For most conspicuous gallantry and devotion to duty on 20 April 2015, when commanding a company of his battalion in a front trench on Hill 60 which was subjected to most severe bombardment throughout the day. Though wounded in several places, he remained at his post and led his company in repelling a strong German assault. During a lull in the bombardment he had his wounds hurriedly dressed, and then insisted in returning to his trench, which was again being subjected to severe bombardment. Towards evening, his company being dangerously weakened, he went back to his battalion headquarters, represented the situation to his commanding officer and brought up reinforcements, passing backwards and forwards over ground swept by heavy fire. With these reinforcements he held his position throughout the night, and until his battalion was relieved the next morning.
This young officer was one of the few survivors of his company, and showed a magnificent example of courage, devotion and tenacity, which undoubtedly inspired his men.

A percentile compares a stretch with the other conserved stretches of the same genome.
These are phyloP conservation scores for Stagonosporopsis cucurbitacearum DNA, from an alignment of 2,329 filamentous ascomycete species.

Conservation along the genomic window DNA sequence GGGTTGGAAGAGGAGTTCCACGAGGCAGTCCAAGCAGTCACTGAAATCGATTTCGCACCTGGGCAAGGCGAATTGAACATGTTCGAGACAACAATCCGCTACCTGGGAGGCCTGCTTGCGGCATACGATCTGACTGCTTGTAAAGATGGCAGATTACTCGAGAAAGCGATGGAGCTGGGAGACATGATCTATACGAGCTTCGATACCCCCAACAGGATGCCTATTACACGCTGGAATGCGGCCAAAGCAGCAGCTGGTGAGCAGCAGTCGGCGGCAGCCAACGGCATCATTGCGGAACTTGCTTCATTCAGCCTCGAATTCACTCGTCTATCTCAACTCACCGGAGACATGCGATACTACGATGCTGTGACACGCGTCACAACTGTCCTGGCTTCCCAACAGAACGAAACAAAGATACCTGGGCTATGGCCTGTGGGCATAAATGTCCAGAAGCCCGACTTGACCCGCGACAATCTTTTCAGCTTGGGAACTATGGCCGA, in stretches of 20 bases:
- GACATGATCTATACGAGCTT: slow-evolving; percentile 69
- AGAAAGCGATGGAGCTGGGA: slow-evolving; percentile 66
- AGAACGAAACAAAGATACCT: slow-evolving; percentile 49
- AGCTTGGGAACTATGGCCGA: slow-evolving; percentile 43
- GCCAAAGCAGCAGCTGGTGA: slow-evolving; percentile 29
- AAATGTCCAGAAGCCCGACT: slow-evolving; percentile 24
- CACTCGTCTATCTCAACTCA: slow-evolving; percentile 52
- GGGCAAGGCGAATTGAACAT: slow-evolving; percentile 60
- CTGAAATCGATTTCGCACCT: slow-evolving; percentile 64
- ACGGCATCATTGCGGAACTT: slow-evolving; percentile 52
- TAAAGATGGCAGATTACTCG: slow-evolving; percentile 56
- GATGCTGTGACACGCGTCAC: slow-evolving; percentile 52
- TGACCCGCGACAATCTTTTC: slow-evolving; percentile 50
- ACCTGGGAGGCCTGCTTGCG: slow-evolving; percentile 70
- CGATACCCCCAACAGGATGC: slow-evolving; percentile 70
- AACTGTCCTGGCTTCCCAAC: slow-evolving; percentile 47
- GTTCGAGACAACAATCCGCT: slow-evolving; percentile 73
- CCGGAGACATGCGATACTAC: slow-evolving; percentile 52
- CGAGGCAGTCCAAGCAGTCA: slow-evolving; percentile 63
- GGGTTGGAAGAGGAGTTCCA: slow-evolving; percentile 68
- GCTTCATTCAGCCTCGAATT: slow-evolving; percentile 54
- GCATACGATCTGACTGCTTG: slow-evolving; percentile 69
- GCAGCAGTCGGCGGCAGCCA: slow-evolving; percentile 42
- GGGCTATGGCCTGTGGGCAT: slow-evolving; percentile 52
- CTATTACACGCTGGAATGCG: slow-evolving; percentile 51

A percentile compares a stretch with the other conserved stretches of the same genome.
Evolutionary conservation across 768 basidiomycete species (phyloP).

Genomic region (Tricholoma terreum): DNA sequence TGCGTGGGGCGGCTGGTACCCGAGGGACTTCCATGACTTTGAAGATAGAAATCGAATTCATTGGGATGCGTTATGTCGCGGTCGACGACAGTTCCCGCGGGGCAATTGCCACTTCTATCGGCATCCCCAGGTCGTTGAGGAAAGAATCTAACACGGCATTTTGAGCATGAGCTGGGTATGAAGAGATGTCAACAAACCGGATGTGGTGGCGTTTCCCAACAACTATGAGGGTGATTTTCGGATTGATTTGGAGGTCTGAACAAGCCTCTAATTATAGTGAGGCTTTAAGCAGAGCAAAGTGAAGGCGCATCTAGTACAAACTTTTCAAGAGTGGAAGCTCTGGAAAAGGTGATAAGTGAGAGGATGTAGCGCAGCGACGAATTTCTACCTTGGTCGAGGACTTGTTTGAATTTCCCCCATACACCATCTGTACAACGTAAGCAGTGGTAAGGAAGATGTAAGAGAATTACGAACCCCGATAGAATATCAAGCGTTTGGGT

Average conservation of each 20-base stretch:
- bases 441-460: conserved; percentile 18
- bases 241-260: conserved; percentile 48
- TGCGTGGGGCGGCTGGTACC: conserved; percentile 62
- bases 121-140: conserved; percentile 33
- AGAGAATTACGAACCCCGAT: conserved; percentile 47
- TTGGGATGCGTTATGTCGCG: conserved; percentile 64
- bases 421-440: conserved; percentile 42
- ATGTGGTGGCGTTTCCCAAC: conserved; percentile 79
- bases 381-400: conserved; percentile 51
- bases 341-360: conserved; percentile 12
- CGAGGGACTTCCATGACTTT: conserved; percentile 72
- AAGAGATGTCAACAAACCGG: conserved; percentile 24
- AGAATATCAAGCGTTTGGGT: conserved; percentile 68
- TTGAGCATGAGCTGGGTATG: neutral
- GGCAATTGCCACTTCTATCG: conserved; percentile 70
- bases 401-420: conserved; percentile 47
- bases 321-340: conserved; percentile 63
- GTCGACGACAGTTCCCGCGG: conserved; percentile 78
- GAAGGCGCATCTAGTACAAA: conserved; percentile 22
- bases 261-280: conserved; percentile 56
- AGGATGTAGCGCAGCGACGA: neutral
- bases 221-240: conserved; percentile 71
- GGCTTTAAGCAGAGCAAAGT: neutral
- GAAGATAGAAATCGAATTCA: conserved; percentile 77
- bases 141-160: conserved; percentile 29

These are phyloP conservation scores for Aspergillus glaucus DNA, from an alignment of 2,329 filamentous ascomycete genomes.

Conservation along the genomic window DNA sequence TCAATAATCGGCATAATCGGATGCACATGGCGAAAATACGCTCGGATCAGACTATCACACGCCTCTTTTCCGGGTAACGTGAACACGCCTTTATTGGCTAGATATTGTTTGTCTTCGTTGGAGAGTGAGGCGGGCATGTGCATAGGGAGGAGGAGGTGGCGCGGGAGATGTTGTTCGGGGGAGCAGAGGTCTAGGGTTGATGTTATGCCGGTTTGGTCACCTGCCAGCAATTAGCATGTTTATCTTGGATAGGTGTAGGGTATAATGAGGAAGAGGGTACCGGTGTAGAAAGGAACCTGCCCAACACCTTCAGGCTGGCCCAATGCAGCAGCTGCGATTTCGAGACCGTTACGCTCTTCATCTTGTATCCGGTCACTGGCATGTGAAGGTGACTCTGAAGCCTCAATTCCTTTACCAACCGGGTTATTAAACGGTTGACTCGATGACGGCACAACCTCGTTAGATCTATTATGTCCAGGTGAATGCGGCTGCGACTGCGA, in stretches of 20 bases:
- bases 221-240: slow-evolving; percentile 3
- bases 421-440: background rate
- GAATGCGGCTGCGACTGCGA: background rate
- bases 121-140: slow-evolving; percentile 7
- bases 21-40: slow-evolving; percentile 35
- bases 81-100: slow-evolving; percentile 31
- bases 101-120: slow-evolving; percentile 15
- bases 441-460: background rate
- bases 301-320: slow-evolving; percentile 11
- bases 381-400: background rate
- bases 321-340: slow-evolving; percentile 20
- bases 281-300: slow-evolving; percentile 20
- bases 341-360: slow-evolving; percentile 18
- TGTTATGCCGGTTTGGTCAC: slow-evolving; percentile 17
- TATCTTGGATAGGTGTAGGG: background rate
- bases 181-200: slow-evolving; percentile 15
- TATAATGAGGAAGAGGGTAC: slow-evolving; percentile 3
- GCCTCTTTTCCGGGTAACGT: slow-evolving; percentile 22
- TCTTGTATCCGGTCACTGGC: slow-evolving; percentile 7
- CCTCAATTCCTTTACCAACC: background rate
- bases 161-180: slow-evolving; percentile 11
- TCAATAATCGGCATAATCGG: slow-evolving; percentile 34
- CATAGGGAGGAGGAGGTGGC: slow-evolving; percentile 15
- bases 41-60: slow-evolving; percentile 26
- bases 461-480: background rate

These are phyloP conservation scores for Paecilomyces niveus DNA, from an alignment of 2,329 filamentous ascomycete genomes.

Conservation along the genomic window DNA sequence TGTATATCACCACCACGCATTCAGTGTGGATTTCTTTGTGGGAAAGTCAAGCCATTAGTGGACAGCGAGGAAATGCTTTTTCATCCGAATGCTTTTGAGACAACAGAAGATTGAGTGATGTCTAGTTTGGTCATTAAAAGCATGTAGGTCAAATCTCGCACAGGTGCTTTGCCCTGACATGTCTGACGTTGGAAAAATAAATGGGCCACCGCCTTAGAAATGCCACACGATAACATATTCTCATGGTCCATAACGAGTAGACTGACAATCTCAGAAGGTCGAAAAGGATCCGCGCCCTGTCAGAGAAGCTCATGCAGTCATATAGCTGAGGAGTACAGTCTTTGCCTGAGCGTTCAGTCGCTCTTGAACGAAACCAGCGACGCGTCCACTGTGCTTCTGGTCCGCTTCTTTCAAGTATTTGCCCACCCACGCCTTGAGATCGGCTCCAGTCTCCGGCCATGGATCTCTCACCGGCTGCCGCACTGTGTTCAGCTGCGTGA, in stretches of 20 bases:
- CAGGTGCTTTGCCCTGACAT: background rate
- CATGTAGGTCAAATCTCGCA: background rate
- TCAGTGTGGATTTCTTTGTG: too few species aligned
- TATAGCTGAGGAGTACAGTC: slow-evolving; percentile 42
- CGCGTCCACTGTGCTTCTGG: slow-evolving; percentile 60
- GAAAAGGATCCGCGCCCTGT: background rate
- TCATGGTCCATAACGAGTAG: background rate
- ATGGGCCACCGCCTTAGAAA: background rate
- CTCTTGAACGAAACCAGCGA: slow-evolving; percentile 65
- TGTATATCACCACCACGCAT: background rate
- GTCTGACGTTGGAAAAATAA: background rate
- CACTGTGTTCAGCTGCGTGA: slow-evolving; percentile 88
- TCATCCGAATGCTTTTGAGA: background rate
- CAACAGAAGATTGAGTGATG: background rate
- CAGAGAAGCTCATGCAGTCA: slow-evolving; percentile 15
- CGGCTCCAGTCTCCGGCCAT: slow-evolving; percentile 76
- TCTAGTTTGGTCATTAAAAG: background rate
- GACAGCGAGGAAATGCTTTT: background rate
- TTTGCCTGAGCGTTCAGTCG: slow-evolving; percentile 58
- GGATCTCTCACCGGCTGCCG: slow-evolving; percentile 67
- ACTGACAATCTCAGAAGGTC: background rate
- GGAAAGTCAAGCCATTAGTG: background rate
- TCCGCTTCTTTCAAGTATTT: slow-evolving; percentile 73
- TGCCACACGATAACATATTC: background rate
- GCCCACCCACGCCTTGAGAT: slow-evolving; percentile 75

George S Henderson

On the evening of the 24th July, 1920, when about fifteen miles from Hillah (Mesopotamia), the Company under his command was ordered to retire. After proceeding about 500 yards a large party of Arabs suddenly opened fire from the flank, causing the Company to split up and waver. Regardless of all danger, Capt. Henderson at once reorganised the Company, led them gallantly to the attack and drove off the enemy. On two further occasions this officer led his men to charge the Arabs with the bayonet and forced them to retire. At one time, when the situation was extremely critical and the troops and transport were getting out of hand, Capt. Henderson, by sheer pluck and coolness, steadied his command, prevented the Company from being cut up and saved the situation. During the second charge he fell wounded, but refused to leave his command, and just as the Company reached the trench they were making for he was again wounded. Realising that he could do no more, he asked one of his NCO.’s to hold him up on the embankment, saying, “I’m, done now, don’t let them beat you.” He died fighting.